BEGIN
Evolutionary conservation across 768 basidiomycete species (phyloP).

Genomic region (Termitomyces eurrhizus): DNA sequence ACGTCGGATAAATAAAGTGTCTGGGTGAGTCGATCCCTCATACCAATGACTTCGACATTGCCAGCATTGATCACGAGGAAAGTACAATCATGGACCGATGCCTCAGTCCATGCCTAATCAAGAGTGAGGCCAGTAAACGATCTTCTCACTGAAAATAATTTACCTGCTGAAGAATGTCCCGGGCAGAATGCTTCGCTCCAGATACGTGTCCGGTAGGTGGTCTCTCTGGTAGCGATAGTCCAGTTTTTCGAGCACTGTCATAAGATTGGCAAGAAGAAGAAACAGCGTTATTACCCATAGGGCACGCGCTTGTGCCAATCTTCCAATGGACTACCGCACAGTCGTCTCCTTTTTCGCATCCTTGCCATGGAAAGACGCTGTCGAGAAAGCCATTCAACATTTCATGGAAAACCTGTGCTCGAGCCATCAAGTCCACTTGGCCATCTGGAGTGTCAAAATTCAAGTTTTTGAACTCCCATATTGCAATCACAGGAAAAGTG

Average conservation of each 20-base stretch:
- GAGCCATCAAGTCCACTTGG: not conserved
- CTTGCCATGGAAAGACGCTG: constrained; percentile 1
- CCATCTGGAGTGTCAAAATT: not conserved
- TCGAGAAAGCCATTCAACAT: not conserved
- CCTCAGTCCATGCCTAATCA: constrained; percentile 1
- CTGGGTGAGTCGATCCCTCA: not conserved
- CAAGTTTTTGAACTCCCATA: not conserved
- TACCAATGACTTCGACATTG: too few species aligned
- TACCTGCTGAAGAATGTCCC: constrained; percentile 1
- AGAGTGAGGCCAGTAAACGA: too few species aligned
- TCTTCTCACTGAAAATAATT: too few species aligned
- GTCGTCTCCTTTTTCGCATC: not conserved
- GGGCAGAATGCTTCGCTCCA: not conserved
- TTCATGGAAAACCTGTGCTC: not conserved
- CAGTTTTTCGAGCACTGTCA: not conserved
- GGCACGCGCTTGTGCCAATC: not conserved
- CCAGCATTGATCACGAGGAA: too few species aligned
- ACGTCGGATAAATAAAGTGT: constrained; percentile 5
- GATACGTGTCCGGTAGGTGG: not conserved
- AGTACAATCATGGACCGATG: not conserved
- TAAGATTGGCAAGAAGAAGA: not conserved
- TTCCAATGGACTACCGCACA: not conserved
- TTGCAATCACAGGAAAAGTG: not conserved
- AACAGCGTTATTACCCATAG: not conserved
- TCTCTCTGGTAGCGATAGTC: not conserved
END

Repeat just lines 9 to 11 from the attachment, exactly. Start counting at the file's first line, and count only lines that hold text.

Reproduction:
- CTGGGTGAGTCGATCCCTCA: not conserved
- CAAGTTTTTGAACTCCCATA: not conserved
- TACCAATGACTTCGACATTG: too few species aligned